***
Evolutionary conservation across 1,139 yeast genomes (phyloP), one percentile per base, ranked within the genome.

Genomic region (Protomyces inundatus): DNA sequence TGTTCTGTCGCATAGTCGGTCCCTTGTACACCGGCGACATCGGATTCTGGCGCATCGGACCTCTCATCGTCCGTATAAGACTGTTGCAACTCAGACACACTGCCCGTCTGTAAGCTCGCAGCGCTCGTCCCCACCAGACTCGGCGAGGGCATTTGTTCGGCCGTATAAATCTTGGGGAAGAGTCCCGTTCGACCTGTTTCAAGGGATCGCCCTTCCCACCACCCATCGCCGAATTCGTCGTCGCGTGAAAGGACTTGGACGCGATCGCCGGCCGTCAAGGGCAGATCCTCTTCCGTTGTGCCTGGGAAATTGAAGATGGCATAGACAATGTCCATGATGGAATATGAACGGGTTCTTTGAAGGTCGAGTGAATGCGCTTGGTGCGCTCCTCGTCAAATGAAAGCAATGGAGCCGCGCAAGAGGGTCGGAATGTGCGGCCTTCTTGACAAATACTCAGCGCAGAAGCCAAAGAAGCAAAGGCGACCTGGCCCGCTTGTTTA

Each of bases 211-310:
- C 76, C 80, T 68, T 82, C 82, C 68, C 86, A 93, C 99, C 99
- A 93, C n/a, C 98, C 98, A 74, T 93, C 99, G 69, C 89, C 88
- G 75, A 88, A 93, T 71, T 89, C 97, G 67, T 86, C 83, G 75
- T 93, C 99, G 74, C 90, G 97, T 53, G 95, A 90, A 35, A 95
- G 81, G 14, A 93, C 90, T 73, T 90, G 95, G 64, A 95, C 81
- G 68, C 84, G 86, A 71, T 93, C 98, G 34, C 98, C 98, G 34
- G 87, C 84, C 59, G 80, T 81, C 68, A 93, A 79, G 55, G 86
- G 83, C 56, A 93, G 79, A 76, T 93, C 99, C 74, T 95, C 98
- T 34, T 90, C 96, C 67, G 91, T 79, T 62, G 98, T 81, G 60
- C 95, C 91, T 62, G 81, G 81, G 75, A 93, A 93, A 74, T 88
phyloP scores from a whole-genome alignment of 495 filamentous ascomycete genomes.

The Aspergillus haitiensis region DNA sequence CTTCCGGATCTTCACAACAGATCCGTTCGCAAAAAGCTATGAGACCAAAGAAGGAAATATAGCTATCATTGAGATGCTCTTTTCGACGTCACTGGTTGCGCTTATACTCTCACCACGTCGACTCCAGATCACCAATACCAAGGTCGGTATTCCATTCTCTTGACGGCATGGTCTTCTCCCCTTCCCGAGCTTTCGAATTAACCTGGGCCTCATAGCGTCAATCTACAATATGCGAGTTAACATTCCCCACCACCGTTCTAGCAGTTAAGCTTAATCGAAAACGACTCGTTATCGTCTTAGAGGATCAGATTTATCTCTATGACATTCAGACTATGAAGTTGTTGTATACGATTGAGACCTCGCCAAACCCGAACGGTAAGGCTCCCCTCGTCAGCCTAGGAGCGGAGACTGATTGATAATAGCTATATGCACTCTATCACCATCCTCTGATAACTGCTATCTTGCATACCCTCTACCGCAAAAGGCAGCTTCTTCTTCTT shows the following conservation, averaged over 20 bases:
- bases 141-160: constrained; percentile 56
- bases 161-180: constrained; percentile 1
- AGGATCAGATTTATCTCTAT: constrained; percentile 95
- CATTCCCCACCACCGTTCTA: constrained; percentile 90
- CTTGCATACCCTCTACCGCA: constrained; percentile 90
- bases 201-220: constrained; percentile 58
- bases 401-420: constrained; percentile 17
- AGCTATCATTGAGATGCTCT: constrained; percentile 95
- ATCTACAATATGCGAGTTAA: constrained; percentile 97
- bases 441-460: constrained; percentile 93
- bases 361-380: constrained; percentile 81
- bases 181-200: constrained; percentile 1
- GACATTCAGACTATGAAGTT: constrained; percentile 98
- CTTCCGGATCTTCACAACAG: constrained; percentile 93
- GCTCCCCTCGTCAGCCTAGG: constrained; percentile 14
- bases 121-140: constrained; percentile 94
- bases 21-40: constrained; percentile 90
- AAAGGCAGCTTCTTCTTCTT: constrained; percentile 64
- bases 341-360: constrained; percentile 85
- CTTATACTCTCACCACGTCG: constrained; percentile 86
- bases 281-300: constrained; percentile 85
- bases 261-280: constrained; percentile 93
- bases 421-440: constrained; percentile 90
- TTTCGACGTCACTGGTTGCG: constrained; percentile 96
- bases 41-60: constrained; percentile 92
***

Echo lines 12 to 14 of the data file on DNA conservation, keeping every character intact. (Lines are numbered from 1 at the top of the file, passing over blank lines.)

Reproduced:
- T 34, T 90, C 96, C 67, G 91, T 79, T 62, G 98, T 81, G 60
- C 95, C 91, T 62, G 81, G 81, G 75, A 93, A 93, A 74, T 88
phyloP scores from a whole-genome alignment of 495 filamentous ascomycete genomes.